Dani’s second trip to Mark Canfieid’s campaign headquarters was only slightly less scary than her first one had been. While she wasn’t in danger of being tossed out on her butt, she was about to have a private one-on-one lunch with her biological father for the first time in her life.

What if they didn’t have anything to say to each other? What if he didn’t like her? What if he thought she was boring and wished she’d never found him?

“Not going to happen,” she murmured to herself. “I’m charming.”

The attempt at humor did nothing for the nerves doing Pilates in her stomach.

Dani walked inside the warehouse and gave her name to the receptionist. The young woman smiled.

“The senator is expecting you,” she said. “Just wait here and Heidi will be out to take you back.”


Heidi? Heidi who?

She searched her memory and finally recalled the assistant who served as Mark Canfieid’s right hand wherever he went.

Dani hovered by the sofa, but didn’t sit down. She was too nervous. The whole “this is my father” thing was still a weird statement rather than an actual part of her life. She didn’t know Canfield and he didn’t know her. So far their blood ties hadn’t helped form an emotional connection.

She was hoping this lunch would change that. Some private time could make all the difference.

Heidi walked up and smiled. “Hi, Dani. Welcome. The senator just got off a call with Washington and is available now. If you’ll follow me?”

Heidi led the way down hallways to a conference room. She motioned for Dani to step inside, then left. Dani glanced around at the bare space-aside from the long table and ten chairs, there was no other furniture, no decorations. At least the campaign wasn’t spending money on anything frivolous.

Seconds later the door opened and Mark walked into the room. He smiled at her.

“Dani. You’re here. Good, good. Alex told you the happy news?”

He approached as he talked, then unexpectedly pulled her close for a quick hug. When he released her, he gazed into her eyes.

“I knew who you were from the moment we met. I’m not surprised. You’re so much like your mother. She was a wonderful woman. Beautiful, just like you.”

Dani was willing to go as far as pretty or attractive, but she liked being told she looked like her mother. She could barely remember the woman.

She’d been so young when Marsha had died that she wondered if her memories were hers at all, or just recollections formed from the stories she’d been told by her brothers and Gloria.

Mark perched on the edge of the table. “I remember the first time I saw your mother. It was a cold rainy day.” He grinned. “Winter in Seattle-it’s always cold and rainy,” He shrugged. “It was the downtown Bon Marche. Marsha had her three boys with her. The youngest two were in a stroller and the oldest was still only four or five. She was struggling with the door to get inside. There was something about the way she looked, so determined. I jumped in to help, her eyes met mine, she smiled, and I was lost.”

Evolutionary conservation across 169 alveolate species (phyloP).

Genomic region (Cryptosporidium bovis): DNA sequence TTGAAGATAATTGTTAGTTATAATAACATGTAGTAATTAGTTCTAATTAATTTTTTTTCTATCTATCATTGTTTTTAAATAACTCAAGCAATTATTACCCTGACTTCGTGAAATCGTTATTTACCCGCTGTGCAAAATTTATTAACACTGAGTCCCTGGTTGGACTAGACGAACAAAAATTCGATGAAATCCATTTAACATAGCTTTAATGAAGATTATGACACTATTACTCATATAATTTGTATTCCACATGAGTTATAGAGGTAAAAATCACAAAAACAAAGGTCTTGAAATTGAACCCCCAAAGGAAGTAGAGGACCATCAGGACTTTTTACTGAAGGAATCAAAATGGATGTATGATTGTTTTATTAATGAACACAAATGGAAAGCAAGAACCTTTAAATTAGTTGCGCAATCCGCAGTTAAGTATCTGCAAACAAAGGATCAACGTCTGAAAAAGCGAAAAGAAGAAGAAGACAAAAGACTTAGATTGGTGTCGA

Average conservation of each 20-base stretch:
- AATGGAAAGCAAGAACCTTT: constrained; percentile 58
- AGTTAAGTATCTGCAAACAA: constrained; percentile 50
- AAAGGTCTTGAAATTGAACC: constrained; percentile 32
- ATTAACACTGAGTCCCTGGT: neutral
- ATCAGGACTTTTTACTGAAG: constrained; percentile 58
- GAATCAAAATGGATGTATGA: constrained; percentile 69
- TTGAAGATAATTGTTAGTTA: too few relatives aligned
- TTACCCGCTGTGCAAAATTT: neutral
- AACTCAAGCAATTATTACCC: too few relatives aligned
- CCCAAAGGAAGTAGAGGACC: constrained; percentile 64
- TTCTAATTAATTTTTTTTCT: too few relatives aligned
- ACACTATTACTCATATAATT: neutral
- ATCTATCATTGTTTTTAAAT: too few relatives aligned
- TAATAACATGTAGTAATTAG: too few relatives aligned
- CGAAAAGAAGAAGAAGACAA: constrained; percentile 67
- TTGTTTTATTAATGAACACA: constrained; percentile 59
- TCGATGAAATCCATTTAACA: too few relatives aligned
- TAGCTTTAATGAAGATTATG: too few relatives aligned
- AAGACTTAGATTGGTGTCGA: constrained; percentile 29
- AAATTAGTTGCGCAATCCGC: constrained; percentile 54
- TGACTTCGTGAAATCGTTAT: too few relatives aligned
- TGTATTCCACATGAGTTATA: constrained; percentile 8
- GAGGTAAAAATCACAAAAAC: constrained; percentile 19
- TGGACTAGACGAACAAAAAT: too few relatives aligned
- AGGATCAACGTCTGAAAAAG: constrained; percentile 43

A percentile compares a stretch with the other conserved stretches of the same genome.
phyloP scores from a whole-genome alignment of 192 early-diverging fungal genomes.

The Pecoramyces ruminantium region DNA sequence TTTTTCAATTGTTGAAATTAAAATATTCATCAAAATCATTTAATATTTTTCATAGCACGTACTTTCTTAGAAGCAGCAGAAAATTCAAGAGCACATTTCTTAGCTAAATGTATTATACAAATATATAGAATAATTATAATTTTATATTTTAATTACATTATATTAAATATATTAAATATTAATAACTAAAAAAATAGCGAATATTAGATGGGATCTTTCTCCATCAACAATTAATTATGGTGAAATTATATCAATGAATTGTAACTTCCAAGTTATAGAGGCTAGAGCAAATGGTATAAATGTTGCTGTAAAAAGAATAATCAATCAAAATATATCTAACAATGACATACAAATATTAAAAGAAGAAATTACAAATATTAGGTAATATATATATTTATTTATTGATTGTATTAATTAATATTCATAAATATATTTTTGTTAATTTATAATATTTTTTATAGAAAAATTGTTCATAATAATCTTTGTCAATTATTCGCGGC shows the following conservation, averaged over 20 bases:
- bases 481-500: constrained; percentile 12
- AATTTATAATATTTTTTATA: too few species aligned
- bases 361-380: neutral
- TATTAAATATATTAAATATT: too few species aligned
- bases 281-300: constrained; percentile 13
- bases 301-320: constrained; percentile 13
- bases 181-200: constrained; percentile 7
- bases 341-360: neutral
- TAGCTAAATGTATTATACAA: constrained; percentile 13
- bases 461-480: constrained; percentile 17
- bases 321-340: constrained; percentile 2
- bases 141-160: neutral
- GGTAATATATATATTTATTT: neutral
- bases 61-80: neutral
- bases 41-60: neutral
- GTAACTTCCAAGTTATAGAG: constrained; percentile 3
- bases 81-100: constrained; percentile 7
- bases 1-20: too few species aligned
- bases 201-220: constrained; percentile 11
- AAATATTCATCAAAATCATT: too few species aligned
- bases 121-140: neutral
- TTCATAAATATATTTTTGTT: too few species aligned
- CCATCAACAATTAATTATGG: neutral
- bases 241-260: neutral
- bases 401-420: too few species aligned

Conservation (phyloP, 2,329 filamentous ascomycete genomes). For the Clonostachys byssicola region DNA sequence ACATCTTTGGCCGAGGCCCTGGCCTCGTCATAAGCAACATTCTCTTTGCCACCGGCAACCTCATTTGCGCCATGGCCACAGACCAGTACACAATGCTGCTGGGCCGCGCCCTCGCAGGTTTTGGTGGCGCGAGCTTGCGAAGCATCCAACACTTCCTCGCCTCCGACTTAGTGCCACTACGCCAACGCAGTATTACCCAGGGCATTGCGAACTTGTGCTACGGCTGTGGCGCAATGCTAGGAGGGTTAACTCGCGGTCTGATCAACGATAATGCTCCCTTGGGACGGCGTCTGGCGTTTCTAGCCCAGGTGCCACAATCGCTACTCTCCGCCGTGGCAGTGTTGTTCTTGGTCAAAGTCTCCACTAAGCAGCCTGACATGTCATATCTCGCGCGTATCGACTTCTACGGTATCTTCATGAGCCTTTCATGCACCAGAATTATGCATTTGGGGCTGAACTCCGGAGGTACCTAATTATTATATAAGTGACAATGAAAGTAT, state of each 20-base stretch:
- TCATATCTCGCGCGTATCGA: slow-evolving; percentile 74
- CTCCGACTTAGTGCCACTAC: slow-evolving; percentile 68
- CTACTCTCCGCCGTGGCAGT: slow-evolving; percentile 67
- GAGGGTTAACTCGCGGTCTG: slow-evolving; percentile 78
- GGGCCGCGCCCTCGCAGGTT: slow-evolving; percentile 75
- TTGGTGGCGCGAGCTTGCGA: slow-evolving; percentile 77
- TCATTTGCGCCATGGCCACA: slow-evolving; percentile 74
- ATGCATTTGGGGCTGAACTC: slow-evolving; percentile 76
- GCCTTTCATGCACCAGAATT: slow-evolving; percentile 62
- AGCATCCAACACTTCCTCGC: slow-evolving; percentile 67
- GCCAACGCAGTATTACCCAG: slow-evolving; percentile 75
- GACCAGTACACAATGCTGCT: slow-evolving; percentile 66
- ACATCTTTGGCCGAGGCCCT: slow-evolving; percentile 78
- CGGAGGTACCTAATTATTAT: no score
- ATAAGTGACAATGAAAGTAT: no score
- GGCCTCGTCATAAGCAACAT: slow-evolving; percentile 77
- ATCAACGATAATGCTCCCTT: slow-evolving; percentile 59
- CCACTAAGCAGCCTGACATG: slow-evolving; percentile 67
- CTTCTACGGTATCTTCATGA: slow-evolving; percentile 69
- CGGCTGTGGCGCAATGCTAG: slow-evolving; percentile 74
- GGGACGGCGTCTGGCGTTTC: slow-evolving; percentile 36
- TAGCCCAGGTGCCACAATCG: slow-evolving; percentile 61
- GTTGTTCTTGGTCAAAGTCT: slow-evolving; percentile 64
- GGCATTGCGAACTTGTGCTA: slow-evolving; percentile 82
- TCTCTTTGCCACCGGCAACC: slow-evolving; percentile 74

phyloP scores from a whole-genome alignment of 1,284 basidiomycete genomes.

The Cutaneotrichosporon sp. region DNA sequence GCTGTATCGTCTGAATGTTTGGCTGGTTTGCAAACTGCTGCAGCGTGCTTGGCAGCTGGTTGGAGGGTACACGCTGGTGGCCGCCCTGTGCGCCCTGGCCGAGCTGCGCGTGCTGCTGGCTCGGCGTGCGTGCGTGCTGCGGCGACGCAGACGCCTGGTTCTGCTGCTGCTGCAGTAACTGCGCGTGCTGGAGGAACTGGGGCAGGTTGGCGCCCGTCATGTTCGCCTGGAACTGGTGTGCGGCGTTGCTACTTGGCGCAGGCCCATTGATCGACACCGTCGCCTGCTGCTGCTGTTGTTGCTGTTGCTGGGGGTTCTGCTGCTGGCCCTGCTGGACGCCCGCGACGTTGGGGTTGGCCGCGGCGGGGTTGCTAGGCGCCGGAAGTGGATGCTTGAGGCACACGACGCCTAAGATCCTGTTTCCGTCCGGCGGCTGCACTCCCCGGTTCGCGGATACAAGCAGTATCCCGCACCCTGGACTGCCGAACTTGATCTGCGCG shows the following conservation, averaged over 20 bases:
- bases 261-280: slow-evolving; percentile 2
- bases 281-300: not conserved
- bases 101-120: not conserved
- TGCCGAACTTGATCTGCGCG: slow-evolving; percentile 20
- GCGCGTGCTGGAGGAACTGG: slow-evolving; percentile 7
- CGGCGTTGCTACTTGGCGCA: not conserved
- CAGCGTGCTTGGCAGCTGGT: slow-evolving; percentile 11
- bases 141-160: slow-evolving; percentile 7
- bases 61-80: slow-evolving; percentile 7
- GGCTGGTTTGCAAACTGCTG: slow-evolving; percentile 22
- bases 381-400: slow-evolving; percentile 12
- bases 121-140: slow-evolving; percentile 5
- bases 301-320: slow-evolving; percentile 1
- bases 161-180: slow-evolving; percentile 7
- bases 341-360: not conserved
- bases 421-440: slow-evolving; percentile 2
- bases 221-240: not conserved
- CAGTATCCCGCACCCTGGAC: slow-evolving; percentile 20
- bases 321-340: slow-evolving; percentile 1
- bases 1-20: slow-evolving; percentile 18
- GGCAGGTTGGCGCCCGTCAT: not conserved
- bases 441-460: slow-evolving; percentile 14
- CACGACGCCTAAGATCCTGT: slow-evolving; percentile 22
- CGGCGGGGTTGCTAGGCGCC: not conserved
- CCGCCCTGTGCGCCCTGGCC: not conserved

Dani sank into one of the chairs. “Just like that?”

Mark nodded. “We talked for a few minutes. I was about to leave, even though I didn’t want to, when your oldest brother…”

“Cal?” she offered.

“Right. Cal said he needed to go to the bathroom. He said he was too old to go into the ladies’ room with his mother and she didn’t want him to go into the men’s room alone. So I took him. Not the most romantic beginning, I know, but there was something about her.”

Mark was traditionally handsome, with clear blue eyes and a ready smile. Dani had seen his face on billboards and in the newspaper, not to mention on TV. But until this moment, she’d never really seen the man himself. As he talked about her mother and the past, he finally seemed real.

He shook his head. “I can’t believe how clear that day is to me. I invited your mother to lunch. When the hostess seated us, she assumed we were a family. That should have shaken me, but I remember thinking how right I felt with Marsha and her boys. We talked for hours.” He looked at Dani, his expression slightly chagrined. “That was it. I fell for her that day.”

A thousand questions crowded into Dani’s brain. She had just started to ask the first one when the door opened and several people stepped inside, including Heidi pushing a cart with sandwiches and drinks on it.

“Oh, good,” Mark said as he stood. “Lunch. Dani, who do you know here?”

She started to say “No one” when Alex entered the room. She rose to her feet, almost as if she needed to get away from him… or what she remembered about him.

She hadn’t seen him in a couple of days. Not since he’d shown up at Bella Roma, wined her, dined her and kissed her.

The meal she could justify, but there was no way that kiss made sense. Of course her romantic life had been a disaster of epic proportions for nearly a year, so why would she think it would get any better now?

She braced herself for the sexual impact, then bravely met his gaze. Despite his casual, “Hello,” she felt heat spiral through her. It paused in the most interesting places before moving on.

“Alex,” she said calmly, ignoring the sudden visual of him taking her right there on the big table. He nodded, apparently far more able to dismiss the past than she was.

Mark introduced the other three people. There were two men and a woman, all in their rnidthirties, all in suits, looking professional and energized as they took seats at the table. It was only when Alex pulled out a chair and stared at her pointedly that she realized this wasn’t a private lunch with her father. She was one of a crowd.

Disappointment tightened her chest. Had she misunderstood the invitation? She replayed it in her mind and realized he’d said lunch, but hadn’t said they would be alone. She’d assumed.

Okay, this wasn’t what she’d expected, but it was still fine. A political working lunch could be interesting.

She sat next to Alex, across from her father. Sandwiches and bags of chips were distributed, then one of the two guys whose name she didn’t catch leaned forward.